The word “selfie” has made it into the Oxford Dictionary. Yes, selfie (or “selfy”) is now officially a word. Not only that, but of all the words that made it into the Oxford English Dictionary (OED) this year, selfie is the word of the year!
The Dreaded Bathroom Selfie
According to conventional wisdom, ‘selfie’ was first used in September of 2002, in an Australian chat room.
That chat room conversation included the following immortal words, referring to the self-taken picture that accompanied them:
“Um, drunk at a mates 21st, I tripped ofer (sic) and landed lip first (with front teeth coming a very close second) on a set of steps. I had a hole about 1cm long right through my bottom lip. And sorry about the focus, it was a selfie.”
Elegant the origins aren’t, but then, neither is the word itself. And rarely is the object it describes.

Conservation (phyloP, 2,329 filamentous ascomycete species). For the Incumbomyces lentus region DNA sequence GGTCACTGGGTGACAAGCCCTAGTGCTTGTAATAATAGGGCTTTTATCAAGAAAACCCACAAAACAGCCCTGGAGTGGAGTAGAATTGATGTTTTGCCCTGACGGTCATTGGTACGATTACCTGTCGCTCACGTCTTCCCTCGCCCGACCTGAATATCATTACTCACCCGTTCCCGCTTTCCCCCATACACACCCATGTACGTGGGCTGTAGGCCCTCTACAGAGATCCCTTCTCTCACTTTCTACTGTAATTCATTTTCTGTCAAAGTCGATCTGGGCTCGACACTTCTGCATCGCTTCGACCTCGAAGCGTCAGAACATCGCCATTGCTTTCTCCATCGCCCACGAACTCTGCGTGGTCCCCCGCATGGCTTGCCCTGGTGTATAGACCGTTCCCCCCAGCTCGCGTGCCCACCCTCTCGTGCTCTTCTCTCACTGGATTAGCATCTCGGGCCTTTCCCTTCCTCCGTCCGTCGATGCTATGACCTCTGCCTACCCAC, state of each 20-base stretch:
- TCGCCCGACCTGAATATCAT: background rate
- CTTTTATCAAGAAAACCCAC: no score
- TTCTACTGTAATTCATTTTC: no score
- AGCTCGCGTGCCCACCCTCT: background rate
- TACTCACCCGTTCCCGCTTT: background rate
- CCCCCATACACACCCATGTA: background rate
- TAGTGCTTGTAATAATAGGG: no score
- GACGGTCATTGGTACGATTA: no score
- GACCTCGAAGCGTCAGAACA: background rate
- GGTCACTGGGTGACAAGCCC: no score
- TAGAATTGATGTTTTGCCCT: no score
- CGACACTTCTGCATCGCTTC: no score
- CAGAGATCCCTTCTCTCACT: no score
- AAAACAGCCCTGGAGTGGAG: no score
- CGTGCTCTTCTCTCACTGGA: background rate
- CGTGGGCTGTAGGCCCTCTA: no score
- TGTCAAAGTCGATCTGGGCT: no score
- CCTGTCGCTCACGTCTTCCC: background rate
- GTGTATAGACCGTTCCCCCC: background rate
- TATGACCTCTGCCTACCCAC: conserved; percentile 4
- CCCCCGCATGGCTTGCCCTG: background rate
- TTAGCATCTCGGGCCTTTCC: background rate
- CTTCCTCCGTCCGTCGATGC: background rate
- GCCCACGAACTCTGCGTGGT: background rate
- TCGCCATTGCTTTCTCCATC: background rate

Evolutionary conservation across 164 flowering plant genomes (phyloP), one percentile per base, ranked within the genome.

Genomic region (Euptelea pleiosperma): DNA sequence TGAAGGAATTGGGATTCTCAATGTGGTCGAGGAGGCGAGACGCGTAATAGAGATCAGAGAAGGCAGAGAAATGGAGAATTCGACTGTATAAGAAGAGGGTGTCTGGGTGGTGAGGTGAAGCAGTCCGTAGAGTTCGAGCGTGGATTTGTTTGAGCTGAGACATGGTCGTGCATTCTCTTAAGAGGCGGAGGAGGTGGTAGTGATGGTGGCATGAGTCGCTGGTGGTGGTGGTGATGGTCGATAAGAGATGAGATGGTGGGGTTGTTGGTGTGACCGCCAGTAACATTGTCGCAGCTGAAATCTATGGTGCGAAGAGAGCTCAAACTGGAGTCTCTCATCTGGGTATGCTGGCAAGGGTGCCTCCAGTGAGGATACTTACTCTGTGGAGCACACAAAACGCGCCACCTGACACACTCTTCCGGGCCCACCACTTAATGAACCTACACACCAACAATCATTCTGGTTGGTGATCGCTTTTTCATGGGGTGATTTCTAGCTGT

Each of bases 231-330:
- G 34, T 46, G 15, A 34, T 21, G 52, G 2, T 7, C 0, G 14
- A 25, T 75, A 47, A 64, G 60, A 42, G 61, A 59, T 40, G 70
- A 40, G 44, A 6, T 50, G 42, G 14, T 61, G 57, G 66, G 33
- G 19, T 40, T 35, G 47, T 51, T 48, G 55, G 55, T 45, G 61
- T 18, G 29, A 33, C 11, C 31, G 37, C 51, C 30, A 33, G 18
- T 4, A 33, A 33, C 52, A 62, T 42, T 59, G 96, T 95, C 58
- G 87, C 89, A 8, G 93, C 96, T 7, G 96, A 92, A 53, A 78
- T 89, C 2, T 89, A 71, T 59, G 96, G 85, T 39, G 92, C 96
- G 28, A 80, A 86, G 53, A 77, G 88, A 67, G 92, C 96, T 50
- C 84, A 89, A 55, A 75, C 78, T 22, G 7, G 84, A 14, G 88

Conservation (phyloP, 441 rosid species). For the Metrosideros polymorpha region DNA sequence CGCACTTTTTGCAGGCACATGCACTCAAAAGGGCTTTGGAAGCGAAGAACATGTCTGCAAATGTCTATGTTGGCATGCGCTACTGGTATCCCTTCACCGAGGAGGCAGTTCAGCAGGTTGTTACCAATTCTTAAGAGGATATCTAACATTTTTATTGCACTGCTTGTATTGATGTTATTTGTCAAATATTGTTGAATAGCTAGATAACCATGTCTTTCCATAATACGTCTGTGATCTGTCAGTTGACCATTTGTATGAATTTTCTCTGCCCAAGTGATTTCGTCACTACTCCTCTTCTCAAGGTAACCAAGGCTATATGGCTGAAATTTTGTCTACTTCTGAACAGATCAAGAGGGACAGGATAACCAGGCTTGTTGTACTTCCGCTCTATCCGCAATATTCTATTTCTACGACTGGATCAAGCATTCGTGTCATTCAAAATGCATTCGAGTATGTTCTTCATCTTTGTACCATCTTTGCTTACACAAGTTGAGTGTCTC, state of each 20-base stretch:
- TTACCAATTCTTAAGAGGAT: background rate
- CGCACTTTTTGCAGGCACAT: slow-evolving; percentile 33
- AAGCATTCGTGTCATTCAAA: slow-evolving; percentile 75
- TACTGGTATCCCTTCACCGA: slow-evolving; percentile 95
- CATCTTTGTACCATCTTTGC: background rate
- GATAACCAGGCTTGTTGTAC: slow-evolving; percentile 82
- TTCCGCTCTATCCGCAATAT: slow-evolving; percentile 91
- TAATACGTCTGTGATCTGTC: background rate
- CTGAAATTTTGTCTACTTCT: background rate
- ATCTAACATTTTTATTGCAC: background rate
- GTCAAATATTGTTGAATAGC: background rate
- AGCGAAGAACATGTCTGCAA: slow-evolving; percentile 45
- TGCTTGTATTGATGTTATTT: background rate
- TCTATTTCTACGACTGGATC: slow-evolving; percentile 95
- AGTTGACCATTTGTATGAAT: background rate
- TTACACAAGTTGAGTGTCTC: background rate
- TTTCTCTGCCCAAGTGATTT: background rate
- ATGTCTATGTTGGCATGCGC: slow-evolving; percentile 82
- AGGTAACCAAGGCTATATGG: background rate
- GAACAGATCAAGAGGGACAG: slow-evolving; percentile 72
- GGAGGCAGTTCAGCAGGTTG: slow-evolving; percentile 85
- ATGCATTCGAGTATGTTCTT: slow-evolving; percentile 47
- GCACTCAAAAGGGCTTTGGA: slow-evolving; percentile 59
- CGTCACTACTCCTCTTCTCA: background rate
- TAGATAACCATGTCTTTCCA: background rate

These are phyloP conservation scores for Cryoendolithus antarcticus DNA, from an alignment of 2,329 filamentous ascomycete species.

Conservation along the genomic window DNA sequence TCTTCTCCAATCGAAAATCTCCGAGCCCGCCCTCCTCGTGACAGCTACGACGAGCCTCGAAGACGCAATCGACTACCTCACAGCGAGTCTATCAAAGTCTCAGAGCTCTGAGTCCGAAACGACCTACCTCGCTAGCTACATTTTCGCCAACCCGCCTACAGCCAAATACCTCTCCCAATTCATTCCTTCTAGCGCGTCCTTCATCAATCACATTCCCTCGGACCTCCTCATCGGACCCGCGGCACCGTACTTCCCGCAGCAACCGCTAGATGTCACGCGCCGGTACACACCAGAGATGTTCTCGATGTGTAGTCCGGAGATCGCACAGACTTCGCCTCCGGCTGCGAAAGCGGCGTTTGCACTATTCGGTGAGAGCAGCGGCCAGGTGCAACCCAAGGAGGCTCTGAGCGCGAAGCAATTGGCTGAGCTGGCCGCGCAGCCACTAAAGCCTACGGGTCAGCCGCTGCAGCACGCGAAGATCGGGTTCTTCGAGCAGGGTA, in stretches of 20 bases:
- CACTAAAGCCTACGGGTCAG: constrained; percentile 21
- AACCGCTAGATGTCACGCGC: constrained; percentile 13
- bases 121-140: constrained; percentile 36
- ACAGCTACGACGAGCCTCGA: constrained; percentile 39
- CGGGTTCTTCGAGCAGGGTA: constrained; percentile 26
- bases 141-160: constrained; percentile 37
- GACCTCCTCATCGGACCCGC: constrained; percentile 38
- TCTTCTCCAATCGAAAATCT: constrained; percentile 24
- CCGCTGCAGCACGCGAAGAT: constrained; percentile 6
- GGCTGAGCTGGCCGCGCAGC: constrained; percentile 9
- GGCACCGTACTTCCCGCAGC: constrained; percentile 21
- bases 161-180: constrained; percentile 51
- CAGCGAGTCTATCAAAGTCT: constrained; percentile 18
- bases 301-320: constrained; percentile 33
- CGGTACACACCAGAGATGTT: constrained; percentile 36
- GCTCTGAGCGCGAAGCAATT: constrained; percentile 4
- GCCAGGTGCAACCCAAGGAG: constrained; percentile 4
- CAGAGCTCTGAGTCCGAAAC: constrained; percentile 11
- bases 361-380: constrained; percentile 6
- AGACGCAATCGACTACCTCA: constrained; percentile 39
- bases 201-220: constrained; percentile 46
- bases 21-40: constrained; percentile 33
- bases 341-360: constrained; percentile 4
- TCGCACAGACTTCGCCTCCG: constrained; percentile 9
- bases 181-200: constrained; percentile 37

In fact, one of the most infamous selfies of all times is the one that Representative Anthony Weiner tweeted of his nether parts, followed closely by the selfie sent by NY legislator Chris Lee to a woman on Craiglist.
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Rep. Chris Lee Selfie
Said the OED in a statement, “Language research conducted by Oxford Dictionaries editors reveals that the frequency of the word selfie in the English language has increased by 17,000% since this time last year.”
The official Oxford definition of a selfie is as follows:
noun (plural selfies)
a photograph that one has taken of oneself, typically one taken with a smartphone or webcam and uploaded to a social media website:
“occasional selfies are acceptable, but posting a new picture of yourself everyday isn’t necessary”
Origin: early 21st century: from self + -ie
We especially like the explanation of the origin – “from self + -ie”. Classic.
To see it in context, check out the Oxford Dictionary entry for ‘selfie’
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